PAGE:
Mr. Ellison believed that Mr. Obama’s message of unity resonated deeply with American Muslims. He volunteered to speak on Mr. Obama’s behalf at a mosque in Cedar Rapids, one of the nation’s oldest Muslim enclaves. But before the rally could take place, aides to Mr. Obama asked Mr. Ellison to cancel the trip because it might stir controversy. Another aide appeared at Mr. Ellison’s Washington office to explain.
“I will never forget the quote,” Mr. Ellison said, leaning forward in his chair as he recalled the aide’s words. “He said, ‘We have a very tightly wrapped message.’ ”
When Mr. Obama began his presidential campaign, Muslim Americans from California to Virginia responded with enthusiasm, seeing him as a long-awaited champion of civil liberties, religious tolerance and diplomacy in foreign affairs. But more than a year later, many say, he has not returned their embrace.
[. . .]
“A lot of us are waiting for him to say that there’s nothing wrong with being a Muslim, by the way,” Mr. Ellison said.
“Muslim Voters Detect a Snub From Obama,” 24 June, 2008, New York Times.
I am among those waiting for him to say this (though this probably will not happen, because most Americans indeed believe that there is something wrong with being Muslim). The Times article makes an interesting point on the reluctance of most candidates to be seen in association with Arab and Muslim American organizations and individuals.
Before the Virginia primary in February, some of the nation’s leading Muslim organizations nearly canceled an event at a mosque in Sterling because they could not arrange for representatives from any of the major presidential campaigns to attend. At the last minute, they succeeded in wooing surrogates from the Clinton and Obama campaigns by telling each that the other was planning to attend, Mr. Bray said. (No one from the McCain campaign showed up.)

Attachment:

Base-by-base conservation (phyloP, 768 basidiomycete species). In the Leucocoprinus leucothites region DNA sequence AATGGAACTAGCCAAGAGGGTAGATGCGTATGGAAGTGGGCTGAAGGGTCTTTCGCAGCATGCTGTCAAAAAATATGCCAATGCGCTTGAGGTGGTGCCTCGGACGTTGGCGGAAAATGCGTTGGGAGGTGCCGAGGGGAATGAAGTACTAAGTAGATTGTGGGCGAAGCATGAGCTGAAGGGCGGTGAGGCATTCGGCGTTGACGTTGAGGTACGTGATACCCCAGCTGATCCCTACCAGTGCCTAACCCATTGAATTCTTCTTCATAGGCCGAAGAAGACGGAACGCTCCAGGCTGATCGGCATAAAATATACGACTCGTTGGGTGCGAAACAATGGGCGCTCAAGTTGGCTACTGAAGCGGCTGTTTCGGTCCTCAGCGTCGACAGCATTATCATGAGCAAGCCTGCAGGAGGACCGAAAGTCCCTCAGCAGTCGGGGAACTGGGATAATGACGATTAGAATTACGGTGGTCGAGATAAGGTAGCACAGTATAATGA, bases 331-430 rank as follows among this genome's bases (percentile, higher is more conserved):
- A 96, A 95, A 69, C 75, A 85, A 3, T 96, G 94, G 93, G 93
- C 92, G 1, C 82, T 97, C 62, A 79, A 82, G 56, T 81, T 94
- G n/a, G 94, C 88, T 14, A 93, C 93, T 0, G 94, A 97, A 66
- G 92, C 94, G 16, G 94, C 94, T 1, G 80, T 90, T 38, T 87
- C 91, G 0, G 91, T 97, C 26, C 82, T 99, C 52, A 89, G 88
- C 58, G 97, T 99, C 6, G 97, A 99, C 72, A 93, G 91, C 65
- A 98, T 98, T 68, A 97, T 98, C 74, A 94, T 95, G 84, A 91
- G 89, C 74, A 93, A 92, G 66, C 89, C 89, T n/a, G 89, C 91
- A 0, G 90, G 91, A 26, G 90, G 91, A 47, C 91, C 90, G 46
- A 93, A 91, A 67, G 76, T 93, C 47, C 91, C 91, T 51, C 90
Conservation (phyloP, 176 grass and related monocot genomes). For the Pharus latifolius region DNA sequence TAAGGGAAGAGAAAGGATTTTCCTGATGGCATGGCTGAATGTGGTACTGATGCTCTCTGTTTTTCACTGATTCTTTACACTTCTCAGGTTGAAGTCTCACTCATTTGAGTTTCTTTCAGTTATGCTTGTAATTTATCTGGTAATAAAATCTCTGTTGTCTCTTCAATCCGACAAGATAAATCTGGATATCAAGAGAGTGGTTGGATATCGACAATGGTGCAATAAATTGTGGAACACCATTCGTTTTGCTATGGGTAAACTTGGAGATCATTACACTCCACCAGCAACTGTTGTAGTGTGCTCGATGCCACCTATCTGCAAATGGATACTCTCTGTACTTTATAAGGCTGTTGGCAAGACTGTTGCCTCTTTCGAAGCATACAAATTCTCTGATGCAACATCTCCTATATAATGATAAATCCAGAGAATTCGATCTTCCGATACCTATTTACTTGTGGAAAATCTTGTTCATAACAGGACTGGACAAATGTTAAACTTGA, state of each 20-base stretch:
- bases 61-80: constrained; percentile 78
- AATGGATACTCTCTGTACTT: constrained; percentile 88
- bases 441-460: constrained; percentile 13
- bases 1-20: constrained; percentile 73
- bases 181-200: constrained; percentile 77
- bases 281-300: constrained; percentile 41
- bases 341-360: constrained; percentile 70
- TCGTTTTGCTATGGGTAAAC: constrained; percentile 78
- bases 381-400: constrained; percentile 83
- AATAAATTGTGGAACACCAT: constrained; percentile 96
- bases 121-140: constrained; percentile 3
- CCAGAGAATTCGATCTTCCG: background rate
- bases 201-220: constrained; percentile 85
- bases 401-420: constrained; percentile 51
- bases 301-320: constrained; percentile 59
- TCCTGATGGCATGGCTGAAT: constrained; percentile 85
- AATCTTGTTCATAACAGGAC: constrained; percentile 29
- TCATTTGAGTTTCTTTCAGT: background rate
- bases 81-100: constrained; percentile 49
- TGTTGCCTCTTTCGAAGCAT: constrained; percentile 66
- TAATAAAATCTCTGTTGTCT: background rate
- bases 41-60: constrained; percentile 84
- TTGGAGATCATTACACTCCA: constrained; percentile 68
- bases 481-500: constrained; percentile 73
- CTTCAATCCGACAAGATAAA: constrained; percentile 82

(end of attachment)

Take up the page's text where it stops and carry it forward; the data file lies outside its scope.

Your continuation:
McCain has a history of ignoring Arabs and Muslims, and indeed his campaign draws greatly on base level fear and hatred of them. While Democrats claim to be “inclusive,” their record with Arabs and Muslims is anything but, going back to the 1980’s and the Obama campaign is following in the tradition of ignoring these voters, treating them like an ulcer and offering insulting snubs along the way, while claiming that its platform does not support such behavior. The only Democratic tradition he has not participated in, it seems, is returning Arab and Muslim donations. That hasn’t stopped American Muslims, especially first and second generation ones, from drinking his Cool-Aid. And it hasn’t stopped some commentators of Muslim origin from excusing the excesses of his campaign and defending Obama’s distancing himself from the community.
One cannot look at the history of national Democratic candidates and American Arab and American Muslim voters and have any kind of serious confidence in a Democrat on American Muslim issues and not be smoking the very best rock cocaine in Philadelphia. (It is politically correct in this country to treat Muslims as a “liability” and to deliberately spurn them, where as such behavior with respect to any other minority group (save perhaps the Mormons) would be regarded as nothing short of bigotry and a betrayal of the civil rights tradition and of common morality.) And the snubs, the insults, the displays of ignorance by his aides and supporters will continue, because “right, as the world goes, is only in question between equals in power, while the strong do what they can and the weak suffer what they must.”
Addendum: There is a curious paragraph in the NYT’s article, discussing the ethnic composition of the American Muslim population.
In those states and others [ like Virgina, and Michigan ], American Muslims have experienced a political awakening in the years since Sept. 11, 2001. Before the attacks, Muslim political leadership in the United States was dominated by well-heeled South Asian and Arab immigrants, whose communities account for a majority of the nation’s Muslims. (Another 20 percent are estimated to be African-American.) The number of American Muslims remains in dispute as the Census Bureau does not collect data on religious orientation; most estimates range from 2.35 million to 6 million.